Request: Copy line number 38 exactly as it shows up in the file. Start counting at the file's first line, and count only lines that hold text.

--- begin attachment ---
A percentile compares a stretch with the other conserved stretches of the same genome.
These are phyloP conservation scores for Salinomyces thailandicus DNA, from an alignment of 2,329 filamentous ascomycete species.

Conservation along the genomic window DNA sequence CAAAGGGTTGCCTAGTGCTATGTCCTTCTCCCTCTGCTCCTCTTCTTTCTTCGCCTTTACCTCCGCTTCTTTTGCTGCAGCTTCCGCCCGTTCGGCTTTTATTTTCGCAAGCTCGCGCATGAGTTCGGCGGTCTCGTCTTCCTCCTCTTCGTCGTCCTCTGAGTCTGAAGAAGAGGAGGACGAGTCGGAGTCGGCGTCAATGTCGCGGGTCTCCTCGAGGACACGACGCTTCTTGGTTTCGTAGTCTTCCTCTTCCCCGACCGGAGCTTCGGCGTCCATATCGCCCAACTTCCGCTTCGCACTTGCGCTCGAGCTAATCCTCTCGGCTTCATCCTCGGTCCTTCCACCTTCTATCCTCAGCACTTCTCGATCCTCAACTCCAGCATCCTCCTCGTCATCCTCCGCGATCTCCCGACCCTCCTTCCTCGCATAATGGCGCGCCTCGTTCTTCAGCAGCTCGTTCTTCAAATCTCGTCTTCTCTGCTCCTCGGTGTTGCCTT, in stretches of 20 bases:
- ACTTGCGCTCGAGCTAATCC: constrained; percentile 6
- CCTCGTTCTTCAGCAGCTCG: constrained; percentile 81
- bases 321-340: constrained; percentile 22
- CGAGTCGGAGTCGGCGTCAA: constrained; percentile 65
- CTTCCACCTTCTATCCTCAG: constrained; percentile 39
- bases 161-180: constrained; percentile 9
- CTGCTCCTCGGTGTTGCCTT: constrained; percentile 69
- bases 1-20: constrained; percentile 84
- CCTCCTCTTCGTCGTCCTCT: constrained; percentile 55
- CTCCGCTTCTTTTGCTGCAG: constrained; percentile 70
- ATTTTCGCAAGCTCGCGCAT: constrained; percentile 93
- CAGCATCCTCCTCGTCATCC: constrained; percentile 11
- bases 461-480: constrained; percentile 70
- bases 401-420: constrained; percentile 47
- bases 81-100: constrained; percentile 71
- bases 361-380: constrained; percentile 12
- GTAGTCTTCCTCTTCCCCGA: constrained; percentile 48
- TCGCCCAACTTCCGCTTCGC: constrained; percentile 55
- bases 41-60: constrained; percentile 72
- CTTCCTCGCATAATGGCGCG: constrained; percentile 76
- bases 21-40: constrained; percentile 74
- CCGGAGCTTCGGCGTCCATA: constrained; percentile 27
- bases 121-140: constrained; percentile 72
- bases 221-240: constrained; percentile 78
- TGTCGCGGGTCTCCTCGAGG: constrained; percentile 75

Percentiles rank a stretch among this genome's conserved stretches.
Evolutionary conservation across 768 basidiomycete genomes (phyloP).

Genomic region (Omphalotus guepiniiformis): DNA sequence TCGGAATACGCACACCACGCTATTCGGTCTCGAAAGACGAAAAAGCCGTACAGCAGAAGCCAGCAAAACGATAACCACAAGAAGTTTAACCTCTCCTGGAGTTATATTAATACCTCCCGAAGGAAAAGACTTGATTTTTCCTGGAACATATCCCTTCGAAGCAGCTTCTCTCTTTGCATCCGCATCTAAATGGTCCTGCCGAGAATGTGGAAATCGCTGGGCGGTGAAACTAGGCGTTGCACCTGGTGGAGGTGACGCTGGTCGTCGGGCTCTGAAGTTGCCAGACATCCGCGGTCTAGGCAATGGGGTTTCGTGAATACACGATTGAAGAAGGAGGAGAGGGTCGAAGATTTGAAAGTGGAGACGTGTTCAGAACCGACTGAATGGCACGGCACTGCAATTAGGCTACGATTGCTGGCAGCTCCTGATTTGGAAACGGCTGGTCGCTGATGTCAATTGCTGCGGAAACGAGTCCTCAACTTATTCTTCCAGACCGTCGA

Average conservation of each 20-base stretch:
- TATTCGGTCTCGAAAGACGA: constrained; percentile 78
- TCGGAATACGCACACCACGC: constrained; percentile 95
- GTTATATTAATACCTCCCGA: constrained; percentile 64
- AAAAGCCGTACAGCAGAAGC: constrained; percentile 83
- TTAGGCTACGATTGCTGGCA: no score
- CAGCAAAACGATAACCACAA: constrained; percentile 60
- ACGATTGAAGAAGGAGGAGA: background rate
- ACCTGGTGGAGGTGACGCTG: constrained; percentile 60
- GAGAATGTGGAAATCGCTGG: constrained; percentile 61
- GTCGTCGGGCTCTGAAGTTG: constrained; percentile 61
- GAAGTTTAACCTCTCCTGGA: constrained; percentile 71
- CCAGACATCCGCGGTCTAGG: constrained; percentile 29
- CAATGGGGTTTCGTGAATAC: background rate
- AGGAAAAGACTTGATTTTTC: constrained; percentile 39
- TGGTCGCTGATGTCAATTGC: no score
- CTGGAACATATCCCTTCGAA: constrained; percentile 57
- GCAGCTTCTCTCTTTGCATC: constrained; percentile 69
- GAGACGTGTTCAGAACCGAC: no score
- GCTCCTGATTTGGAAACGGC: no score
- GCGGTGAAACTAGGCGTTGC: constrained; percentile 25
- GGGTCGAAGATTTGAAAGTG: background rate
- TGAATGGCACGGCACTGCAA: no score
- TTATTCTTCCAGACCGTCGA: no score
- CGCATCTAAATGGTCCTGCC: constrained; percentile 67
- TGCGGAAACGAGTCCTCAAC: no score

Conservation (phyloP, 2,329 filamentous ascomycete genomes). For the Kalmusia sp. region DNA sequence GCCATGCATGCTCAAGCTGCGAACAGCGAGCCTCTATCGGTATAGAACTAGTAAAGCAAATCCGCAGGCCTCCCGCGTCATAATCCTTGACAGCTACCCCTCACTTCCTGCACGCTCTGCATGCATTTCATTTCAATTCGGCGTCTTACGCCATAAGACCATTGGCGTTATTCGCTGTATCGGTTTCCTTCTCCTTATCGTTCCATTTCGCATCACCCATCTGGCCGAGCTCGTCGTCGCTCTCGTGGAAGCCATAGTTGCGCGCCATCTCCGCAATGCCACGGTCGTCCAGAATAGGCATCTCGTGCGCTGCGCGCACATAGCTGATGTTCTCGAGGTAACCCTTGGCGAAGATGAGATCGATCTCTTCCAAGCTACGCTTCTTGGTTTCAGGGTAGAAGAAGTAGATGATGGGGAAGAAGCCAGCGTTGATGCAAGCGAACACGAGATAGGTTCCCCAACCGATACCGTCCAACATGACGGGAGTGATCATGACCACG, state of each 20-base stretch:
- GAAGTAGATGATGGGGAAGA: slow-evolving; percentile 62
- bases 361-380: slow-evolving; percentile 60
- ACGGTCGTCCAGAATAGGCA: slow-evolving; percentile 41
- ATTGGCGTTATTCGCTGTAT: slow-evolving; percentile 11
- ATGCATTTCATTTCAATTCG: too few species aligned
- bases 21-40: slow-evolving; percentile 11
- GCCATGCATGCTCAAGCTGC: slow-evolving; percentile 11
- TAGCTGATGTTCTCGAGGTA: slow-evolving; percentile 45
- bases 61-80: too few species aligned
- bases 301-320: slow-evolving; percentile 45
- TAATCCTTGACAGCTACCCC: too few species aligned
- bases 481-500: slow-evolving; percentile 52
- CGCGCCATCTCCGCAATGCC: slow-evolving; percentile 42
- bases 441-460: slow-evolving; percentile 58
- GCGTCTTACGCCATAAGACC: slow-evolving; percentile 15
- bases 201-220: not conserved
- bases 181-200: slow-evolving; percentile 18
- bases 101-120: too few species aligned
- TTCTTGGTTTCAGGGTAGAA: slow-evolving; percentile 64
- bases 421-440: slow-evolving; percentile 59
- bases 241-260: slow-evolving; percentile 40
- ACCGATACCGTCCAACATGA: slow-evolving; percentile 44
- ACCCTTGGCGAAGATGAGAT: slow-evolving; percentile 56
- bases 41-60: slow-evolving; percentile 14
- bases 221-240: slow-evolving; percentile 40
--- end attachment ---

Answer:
- CAGCAAAACGATAACCACAA: constrained; percentile 60